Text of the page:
“Be furiously focused, but gloriously distracted!” – Futurist Jim Carroll
Futurist Jim Carroll is running a series that began November 27, 2023, and will end on January 1, 2024 – ’24 Strategies for 2024.’ Rather than running a trend series for the upcoming year as he has previously, this series will examine a number of his personal beliefs on how to best align yourself with the future. There will be a post each weekday, excluding weekends and holidays, until the series runs its course. You will find it on his blog at https://blog.jimcarroll.com, or on the website https://2024.jimcarroll.com)
There’s a lot of new stuff. You should try to be as involved with as much of it as you can. Be the dog from the movie Up!
That’s why strategy #3 of my “24 Strategies for 2024” is to be focused but distracted!
What? Think of it this way – do what you need to do in your ‘day job,’ but keep busy at your ‘future job!’ Spend time in your current life, but actively explore your future life! The basis for this thinking is that there is going to be more new stuff, coming at us faster than ever before. Wouldn’t it make a lot of sense to understand it faster?
Last year, I ran my series “23 Trends for 2023”, and it continues to draw a lot of interest to this day. Statistics show me that the most heavily visited post is this one: #8 – Knowledge Velocity.
My opening comment in that post is prescient:
It used to be about what you know. Now it’s not only about what you know, but how fast you need to know it!
To recap, the post puts into perspective the rapid acceleration of knowledge. In 1900, human knowledge doubled approximately every 100 years; by the end of 1945, the rate had come down to every 25 years; by 1982, every 13 months; and today, with the arrival of the Internet and AI, some suggest it is now doubling every 12 hours. As I often say, I don’t know about you, but to me…
Think about it another way. It’s taken the entirety of human history to reach the zettabyte era, and in less than 10 years we’re expecting that number to multiply by 175. (What’s a zettabyte? A ridiculously big number. Look it up!)
That’s the velocity of information growth. Now keep in mind that the rapid growth of new knowledge leads to the arrival of a lot more new stuff.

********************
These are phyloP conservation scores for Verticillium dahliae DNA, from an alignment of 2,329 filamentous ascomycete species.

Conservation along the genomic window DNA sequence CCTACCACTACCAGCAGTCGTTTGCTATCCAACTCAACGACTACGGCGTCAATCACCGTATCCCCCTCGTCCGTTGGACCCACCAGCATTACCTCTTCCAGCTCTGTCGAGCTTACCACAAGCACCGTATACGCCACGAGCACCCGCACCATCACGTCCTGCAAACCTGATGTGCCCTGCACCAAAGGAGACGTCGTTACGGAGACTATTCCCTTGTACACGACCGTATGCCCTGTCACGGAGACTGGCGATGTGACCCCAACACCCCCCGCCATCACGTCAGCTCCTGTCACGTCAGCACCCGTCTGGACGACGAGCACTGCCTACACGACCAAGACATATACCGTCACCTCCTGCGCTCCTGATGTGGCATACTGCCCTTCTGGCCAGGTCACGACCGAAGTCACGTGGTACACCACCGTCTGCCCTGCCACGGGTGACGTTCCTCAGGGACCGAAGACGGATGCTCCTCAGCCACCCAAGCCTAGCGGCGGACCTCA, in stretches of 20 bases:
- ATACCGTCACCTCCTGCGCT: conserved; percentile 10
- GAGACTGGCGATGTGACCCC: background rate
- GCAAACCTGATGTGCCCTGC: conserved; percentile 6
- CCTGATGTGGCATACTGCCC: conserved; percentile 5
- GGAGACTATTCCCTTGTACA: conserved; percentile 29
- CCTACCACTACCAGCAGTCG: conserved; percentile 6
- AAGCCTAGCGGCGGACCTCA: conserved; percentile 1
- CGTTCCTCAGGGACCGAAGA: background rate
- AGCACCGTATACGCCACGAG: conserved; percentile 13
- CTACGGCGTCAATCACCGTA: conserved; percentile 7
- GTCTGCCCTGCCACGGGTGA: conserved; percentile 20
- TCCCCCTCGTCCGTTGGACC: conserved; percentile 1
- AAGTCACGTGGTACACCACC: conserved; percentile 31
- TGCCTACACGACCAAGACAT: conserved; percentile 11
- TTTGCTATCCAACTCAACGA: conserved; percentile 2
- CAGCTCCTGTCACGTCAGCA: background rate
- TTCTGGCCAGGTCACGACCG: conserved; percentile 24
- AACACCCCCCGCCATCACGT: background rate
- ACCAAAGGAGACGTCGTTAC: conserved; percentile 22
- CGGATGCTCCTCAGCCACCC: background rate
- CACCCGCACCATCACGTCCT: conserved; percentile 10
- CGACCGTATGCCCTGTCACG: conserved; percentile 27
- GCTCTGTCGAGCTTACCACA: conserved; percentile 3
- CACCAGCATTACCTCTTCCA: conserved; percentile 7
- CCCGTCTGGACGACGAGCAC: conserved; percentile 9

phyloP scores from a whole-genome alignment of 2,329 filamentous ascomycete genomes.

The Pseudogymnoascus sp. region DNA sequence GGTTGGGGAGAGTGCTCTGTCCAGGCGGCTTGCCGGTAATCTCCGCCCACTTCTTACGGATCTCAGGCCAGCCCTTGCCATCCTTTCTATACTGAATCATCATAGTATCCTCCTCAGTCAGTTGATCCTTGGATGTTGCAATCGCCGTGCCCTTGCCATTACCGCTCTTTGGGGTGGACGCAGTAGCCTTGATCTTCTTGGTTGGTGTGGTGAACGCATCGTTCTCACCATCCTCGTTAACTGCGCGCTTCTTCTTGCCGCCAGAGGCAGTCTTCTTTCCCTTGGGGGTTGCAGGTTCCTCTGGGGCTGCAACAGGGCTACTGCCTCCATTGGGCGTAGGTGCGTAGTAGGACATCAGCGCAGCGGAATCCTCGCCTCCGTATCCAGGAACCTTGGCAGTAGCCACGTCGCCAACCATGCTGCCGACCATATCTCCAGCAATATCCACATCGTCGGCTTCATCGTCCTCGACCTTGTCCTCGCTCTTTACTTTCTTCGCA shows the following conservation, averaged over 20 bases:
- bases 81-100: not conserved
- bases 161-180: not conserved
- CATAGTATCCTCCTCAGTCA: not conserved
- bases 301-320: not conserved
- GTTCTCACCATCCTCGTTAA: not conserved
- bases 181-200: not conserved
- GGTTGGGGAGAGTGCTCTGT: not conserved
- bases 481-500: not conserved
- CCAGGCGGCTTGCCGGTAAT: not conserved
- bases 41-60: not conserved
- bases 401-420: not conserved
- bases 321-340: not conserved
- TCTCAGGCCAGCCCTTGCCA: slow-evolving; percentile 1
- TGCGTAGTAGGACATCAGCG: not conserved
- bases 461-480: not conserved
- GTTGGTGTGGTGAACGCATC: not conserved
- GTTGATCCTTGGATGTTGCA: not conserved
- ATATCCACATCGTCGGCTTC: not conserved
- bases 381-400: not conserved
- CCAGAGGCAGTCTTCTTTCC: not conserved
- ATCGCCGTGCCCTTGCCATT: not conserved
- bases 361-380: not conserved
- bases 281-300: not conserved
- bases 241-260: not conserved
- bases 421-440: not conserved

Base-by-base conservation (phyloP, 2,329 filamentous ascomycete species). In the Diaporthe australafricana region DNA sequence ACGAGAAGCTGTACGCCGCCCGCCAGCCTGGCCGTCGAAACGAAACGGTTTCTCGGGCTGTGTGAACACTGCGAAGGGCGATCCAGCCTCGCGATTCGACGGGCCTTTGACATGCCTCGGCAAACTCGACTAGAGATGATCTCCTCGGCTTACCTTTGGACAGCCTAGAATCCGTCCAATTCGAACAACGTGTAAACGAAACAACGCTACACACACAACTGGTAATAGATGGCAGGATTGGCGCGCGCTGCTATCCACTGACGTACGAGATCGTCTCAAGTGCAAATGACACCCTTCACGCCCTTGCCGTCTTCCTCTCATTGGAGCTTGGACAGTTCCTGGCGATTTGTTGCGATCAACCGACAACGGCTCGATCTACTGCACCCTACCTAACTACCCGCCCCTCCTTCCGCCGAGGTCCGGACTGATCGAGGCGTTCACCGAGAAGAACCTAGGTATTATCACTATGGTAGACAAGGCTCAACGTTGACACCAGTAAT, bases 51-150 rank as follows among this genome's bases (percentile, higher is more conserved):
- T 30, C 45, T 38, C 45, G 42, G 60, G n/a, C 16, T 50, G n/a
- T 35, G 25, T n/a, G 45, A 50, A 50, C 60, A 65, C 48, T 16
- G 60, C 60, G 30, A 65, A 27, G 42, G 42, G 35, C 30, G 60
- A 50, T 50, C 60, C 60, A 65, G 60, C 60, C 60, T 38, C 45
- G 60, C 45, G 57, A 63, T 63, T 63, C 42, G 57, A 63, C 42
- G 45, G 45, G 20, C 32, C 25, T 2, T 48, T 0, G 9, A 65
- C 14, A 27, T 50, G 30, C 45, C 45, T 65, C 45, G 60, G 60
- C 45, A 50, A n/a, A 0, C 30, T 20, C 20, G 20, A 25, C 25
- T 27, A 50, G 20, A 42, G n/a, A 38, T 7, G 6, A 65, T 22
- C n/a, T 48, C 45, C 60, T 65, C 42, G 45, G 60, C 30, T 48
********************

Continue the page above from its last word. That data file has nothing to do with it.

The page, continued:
You need to continuously explore that stuff.
What is that new stuff? Anything and everything:
- the continued arrival of new products and services that didn’t previously exist
- new careers, new jobs, new skills
- new business models and concepts
- new methodologies by which people organizations can collaborate and share knowledge
- new ways of doing things
- new knowledge and creativity tools (hello AI!)
- new ways of tackling old problems.
Jon Erlichman, the tech, stocks & business history analyst on BNNBloomberg, takes delight in posting about “things that didn’t exist on Thanksgiving 20 years ago:”
An iPhone, Facebook, YouTube, Instagram, TikTok, Snapchat, Reddit, Gmail, WhatsApp, Bitcoin, Uber, Airbnb, Instacart, DoorDash, Netflix streaming, Amazon Prime, Google Maps, Tesla cars, iPads, Fitbits, Zoom, FaceTime and SpaceX Falcon 1.
Consider what wasn’t around in 2007, but is now such a big part of so many lives.
What might yet be invented or brought to life that we can not yet imagine? When this fellow predicted the eventual all-in-one iPhone eight years previous to its release, he was subjected to a bit of ridicule.
In essence, the arrival of the iPhone meant that this fellow didn’t have to carry around any of these devices anymore:
A few weeks ago, in a local community Facebook group, someone asked a simple question – did anyone have a 3d printer they could use to ‘print’ a broken leg for a Christmas tree stand?
Such a question might have been imaginable 10 years ago – except to those aware of the revolution that was coming with 3d printing technology. Today, this type of thing is routine. (They didn’t find a solution and ended up having to buy a new base. I do know someone suggested the local library, but that 3d printer was booked up till mid-January! But the fact that the question was asked tells me where we are today.)
Remember all that drama at OpenAI a few weeks ago? Some folks think that it might be related to this moment. from a few days prior:
That’s Sam Altman, announcing the arrival of custom GPTs and plans for a new GPT store. What’s that? Basically, are about to see the arrival of a massive flood of new AI-based apps, doing specific things on specific subjects and specific knowledge that we might not yet even be able to imagine.
Imagine living without Google Maps or the other tools that are now a part of our lives – and now to think about what might still come with such new tools. As I stated to an audience in Hawaii a few weeks ago, just a few years from now, we will be walking around with new ‘AI apps’ on our phones, in our cars, and in everyday devices, that will seem indispensable, and yet are unimaginable at this very moment in time.
Tomorrow’s inconceivable idea is being invented right now. I know I repeat this phrase a lot, but it bears repeating again:
Companies that do not yet exist will build products not yet conceived using materials not yet invented, with methodologies not yet in existence, based on ideas and innovations yet to be pursued, with knowledge that has not yet been generated.
So back to my strategy for 2024. Immerse yourself in tomorrow – find the tools – understand what’s happening – explore more! It is your job to get involved with those things as soon as you can. Test them, work with them, play with them, think about them.
They will probably be a part of your life and career tomorrow. Wouldn’t it make sense to understand them sooner?